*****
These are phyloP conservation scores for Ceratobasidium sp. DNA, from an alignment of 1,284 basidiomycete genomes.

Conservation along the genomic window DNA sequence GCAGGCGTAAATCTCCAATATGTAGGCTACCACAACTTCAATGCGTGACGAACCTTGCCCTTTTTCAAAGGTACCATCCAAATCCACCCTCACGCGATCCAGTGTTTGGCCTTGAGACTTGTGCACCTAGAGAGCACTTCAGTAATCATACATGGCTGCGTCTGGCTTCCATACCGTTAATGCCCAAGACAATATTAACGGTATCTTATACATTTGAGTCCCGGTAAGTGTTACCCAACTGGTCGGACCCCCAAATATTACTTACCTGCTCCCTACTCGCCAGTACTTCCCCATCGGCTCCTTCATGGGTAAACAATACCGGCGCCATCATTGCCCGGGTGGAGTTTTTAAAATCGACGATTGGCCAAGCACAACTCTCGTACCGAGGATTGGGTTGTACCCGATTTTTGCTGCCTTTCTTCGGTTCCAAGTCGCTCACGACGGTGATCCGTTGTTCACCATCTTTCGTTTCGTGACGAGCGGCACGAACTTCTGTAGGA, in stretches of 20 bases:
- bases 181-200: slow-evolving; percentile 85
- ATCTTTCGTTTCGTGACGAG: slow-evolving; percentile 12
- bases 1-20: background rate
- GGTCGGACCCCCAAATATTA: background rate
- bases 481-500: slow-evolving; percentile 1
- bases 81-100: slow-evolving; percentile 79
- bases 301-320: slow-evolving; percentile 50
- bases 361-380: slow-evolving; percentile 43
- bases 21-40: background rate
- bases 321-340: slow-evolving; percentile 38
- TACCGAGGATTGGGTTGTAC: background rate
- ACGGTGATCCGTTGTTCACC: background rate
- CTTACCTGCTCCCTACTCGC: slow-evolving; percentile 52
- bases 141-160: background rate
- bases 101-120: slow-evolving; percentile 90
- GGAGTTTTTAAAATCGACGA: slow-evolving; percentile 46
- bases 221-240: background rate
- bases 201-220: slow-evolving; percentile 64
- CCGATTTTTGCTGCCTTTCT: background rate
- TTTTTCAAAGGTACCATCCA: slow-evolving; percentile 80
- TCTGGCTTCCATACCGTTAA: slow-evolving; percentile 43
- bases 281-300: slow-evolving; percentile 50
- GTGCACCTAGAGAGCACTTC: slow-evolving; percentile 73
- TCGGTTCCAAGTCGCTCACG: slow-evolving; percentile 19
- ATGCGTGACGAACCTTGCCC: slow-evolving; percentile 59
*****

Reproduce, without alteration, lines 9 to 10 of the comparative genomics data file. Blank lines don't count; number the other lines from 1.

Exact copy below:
- bases 301-320: slow-evolving; percentile 50
- bases 361-380: slow-evolving; percentile 43